Scientists have found how self-love interferes with friendship

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    Scientists figured out how love to interferes with friendship

    Research on adults has shown that narcissism, the tendency to ignore the feelings and needs of others and respond with anger, reduces positive and increases negative friendship experiences.

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    Relationships with other people satisfy the fundamental human need to belong. They are critical to mental and physical health, happiness, and overall well-being. However, relationships, of course, are important to maintain, and not to let go. This includes behavior that maintains continuity and development in the relationship. If it is not enough, the relationship suffers and may be interrupted. Behaviors that support friendships and interpersonal relationships in general include giving support and reassurance, spending time together, and constructively solving problems.

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    While this is normal for most people, this behavior can be quite challenging for individuals with pronounced narcissistic traits. They tend to be charming, self-confident, and interesting when they first meet (narcissistic admiration), but in the long run, their behavior quickly changes to selfish, insensitive, and aggressive (narcissistic rivalry). Because of this, their relationship oscillates between idealization and devaluation. This provides a very weak foundation for building long-term relationships such as friendships.

    With this in mind, Caroline Wehner and Matthias Ziegler wanted to study how two aspects of narcissism—narcissistic admiration and rivalry—affect the quality of long-term friendships, and vice versa. To do this, they collected data from 831 study participants.

    The average age of the participants was 26.2 years, although there were people aged 79 years. 80.6% of them were women. About half of the participants reported that they had completed secondary education, and another 32% reported higher education. 65% of the participants were students.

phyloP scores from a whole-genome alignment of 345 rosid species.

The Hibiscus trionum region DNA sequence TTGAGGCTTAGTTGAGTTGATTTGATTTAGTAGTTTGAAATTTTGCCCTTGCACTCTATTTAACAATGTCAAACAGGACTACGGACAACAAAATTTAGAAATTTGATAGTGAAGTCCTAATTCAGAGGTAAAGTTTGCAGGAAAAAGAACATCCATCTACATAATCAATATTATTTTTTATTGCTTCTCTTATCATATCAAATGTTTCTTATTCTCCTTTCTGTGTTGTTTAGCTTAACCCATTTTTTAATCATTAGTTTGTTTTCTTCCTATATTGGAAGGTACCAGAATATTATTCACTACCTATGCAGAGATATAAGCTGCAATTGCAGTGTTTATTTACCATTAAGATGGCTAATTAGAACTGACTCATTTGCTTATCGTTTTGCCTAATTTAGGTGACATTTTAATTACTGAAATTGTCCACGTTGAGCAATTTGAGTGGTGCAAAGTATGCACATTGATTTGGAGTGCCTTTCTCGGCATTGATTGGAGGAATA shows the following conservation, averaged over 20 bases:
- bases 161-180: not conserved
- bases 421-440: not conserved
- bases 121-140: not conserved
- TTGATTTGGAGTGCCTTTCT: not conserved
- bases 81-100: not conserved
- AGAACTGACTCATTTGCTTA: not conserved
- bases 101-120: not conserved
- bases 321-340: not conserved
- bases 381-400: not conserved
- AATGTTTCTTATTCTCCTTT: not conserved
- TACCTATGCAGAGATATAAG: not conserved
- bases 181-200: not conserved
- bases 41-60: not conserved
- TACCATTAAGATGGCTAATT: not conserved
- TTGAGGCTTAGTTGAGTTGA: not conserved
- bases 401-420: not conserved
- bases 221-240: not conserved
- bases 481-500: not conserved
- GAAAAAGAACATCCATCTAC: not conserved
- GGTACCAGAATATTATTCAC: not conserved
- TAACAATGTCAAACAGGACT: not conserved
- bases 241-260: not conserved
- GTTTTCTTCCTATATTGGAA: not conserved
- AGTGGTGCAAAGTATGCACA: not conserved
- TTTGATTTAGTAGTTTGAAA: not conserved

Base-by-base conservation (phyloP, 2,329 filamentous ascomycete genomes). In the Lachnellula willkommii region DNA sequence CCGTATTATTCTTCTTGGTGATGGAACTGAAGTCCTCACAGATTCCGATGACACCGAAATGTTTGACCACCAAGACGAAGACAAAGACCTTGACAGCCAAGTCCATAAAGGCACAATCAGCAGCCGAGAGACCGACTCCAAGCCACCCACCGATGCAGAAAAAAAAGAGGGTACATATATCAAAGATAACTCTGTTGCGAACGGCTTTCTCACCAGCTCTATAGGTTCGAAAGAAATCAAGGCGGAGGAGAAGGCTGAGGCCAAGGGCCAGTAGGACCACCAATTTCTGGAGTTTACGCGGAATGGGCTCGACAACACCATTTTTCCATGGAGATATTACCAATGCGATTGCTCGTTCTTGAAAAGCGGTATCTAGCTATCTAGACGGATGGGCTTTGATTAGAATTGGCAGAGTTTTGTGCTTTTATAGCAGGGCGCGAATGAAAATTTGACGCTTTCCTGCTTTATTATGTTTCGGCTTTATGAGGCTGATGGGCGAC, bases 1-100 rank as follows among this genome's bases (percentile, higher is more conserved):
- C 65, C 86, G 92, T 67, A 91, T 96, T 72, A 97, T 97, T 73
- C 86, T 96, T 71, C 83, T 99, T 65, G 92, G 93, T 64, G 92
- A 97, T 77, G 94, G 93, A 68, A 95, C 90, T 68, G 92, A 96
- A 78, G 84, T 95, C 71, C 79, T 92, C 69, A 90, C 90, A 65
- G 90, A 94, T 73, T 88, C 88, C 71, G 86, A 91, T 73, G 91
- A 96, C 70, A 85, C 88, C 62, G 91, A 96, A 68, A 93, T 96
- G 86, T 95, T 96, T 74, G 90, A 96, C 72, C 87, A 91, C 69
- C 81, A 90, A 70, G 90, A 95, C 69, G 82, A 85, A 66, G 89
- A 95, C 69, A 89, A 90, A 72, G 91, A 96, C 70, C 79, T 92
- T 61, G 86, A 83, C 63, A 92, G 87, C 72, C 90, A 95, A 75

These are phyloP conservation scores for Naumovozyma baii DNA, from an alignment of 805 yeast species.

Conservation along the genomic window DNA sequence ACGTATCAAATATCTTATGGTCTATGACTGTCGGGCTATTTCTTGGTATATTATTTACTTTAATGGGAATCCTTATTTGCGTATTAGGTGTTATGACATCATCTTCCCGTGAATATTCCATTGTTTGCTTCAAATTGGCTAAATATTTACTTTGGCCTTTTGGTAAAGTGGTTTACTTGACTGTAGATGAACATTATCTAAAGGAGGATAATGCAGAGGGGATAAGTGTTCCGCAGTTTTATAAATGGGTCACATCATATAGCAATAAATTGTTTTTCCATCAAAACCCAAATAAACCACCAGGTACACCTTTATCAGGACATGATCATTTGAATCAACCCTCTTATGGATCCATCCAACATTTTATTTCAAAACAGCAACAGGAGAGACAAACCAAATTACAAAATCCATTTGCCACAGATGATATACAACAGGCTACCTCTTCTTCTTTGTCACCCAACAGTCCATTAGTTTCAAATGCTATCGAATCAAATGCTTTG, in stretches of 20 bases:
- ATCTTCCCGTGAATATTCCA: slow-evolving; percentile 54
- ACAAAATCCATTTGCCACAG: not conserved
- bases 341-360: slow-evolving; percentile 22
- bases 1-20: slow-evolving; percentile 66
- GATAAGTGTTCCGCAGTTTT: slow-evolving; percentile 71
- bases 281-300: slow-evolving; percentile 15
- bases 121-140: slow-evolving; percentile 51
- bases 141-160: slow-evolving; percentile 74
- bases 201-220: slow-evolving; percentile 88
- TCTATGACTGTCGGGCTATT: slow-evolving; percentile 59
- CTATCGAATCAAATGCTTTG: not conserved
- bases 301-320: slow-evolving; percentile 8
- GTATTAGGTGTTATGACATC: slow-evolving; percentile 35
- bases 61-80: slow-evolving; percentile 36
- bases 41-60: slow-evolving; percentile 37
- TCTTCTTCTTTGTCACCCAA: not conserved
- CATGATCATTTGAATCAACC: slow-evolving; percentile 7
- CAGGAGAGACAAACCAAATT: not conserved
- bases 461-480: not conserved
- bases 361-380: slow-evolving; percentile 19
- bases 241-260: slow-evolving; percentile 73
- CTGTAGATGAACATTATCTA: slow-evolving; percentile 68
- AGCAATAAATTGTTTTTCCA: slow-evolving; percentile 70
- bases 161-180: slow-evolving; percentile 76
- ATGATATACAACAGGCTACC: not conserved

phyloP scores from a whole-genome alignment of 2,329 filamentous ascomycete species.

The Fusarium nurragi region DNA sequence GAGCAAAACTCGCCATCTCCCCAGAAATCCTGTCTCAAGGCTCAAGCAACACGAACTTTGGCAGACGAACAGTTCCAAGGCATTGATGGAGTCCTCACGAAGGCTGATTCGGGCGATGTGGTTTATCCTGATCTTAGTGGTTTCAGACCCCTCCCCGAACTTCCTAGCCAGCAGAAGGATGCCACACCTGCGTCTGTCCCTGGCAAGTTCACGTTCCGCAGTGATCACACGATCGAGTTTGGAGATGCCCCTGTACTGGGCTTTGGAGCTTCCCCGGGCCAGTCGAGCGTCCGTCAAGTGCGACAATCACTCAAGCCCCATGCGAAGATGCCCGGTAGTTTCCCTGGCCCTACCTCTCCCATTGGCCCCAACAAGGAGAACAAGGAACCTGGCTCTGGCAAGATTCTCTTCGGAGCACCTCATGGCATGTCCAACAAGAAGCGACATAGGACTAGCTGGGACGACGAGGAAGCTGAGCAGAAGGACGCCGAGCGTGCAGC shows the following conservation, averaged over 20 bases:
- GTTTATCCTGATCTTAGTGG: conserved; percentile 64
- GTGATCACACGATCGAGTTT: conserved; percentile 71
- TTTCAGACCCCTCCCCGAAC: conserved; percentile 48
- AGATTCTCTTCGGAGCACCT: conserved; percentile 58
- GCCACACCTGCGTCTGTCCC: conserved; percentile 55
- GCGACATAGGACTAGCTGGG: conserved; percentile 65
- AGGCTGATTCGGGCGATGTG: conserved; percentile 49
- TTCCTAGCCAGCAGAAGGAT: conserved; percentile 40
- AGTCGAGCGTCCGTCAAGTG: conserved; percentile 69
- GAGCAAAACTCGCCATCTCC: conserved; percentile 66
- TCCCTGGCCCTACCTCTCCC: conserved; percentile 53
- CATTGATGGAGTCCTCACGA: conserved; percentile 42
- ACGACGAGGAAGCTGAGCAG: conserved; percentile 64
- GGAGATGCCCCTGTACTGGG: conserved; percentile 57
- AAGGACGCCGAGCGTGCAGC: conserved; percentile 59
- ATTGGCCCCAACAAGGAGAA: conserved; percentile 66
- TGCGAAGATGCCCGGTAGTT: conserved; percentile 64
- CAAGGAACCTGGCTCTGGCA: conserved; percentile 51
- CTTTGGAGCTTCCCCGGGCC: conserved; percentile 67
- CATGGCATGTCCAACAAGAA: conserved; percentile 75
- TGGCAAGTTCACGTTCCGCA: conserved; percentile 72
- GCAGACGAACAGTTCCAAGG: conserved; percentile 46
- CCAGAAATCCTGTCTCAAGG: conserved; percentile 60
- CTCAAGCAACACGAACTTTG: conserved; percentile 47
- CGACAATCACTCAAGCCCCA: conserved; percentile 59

Participants were assessed for narcissism (narcissistic admiration and rivalry questionnaire at the beginning of the study and an abbreviated version of this instrument at the second and last point of the study) and quality of friendship (online relationship questionnaire).

    Four aspects of friendship were assessed when assessing the quality of friendship: “evaluation (for example, “How much does your friend like or approve of what you do?”), conflict (for example, “How often do you and your friend get angry or annoyed?” angry at each other ?”), dominance (eg, “How often does your friend assert himself when you disagree?”), and intimacy (eg, “How often do you share secrets and personal feelings with your friend?”)”. referring to their “best or at least close friend”.

    Assessments were conducted online, and in exchange for participation, participants received feedback on various personality traits, and psychology students additionally received points for the course.< /p>

    The results showed that narcissistic rivalry leads to less positive and more negative experiences in social relationships.

    “This finding shows that, in particular, the friendships of people who score higher in rivalry lack positive aspects of friendship quality, which may be why those who score higher in rivalry tend to have fewer close friends.” , the authors of the study write. Higher levels of narcissistic rivalry were associated with lower appreciation and intimacy.

    Both narcissistic admiration and rivalry were associated with higher levels of conflict in friendships, and this level did not change on average during one year of the study. But scientists have reassured that the perceived conflict does not necessarily lead to the breakdown of the relationship.

    Furthermore, when changes at the studied point in time were examined, evaluation was found to influence later narcissistic rivalry and be influenced by narcissistic admiration and rivalry. “Thus, a lack of feelings of appreciation was associated with a subsequent increase in narcissistic rivalry, while more agentic (dominant) and antagonistic behavior was associated with a subsequent decrease in perceptions of appreciation and rapport,” the study authors concluded.

    This lengthy study provides important information about the interaction of narcissistic traits and the quality of friendship. However, it should be noted that most of the participants were women and young people. In addition, two thirds of the sample were students and all participants were from Germany. The results could be different for men, older participants, and people from different cultures.